How I Made That: Interactive Heatmap

Add interaction so that you can show different segments of the data and allow comparisons.

The How I Made That series describes the process behind a graphic and includes code and data to work with.

In its simplest form, a heatmap is a grid of cells that you color based on data. An interactive version can help you compare categories, groups, or in this example, time segments.

To compare male and female income in American households, I used a heatmap that looked like this:

A click of the button lets you compare the distribution of income in the household in 1970 against 2015. Try it out here.

In this walk-through, I’ll show you a simplified version of the interactive and describe how you can apply this to your own data.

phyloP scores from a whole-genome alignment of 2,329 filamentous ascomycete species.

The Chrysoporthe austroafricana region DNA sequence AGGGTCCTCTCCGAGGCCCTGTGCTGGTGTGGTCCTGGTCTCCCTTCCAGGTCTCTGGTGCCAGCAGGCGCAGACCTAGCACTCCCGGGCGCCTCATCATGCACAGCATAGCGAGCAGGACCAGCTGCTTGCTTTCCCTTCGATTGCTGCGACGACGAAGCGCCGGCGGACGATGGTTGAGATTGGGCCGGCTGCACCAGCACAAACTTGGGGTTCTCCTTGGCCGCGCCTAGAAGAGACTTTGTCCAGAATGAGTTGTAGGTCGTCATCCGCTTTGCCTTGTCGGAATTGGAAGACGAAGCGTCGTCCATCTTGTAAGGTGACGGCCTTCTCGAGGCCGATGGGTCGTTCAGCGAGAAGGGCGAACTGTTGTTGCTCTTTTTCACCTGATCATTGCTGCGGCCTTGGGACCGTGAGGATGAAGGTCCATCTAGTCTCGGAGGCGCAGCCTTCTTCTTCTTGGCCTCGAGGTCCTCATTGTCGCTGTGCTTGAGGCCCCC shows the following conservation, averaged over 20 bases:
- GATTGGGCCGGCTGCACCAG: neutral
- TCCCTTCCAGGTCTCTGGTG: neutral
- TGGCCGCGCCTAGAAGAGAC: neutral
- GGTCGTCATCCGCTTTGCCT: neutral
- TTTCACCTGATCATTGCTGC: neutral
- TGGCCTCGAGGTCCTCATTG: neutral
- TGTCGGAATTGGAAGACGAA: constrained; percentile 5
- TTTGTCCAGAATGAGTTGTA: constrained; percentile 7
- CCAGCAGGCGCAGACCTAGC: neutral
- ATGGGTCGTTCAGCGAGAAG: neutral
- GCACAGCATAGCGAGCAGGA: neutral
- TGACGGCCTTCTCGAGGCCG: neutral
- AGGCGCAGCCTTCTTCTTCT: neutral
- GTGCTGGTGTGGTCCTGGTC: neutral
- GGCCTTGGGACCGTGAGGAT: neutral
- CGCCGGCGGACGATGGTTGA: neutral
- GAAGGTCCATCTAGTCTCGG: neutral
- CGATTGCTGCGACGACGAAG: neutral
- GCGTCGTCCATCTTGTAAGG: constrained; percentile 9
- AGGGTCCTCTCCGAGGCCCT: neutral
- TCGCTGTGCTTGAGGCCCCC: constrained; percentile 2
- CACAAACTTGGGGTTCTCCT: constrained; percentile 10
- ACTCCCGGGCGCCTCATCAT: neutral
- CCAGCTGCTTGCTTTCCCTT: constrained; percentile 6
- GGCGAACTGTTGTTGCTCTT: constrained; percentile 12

To access this full tutorial and download the source code you must be a member. (If you are already a member, log in here.)

Membership

Gain instant access to step-by-step visualization courses and tutorials for insight and presentation — all while supporting an independent site. Source code and data is included so that you can more easily apply what you learn in your own work.

Members also recieve a weekly newsletter, The Process, which looks more closely at the tools, the rules, and the guidelines and how they work in practice.

See samples of everything you gain access to:

About the Author

Nathan Yau is a statistician who works primarily with visualization. He earned his PhD in statistics from UCLA, is the author of two best-selling books — Data Points and Visualize This — and runs FlowingData. Introvert. Likes food. Likes beer.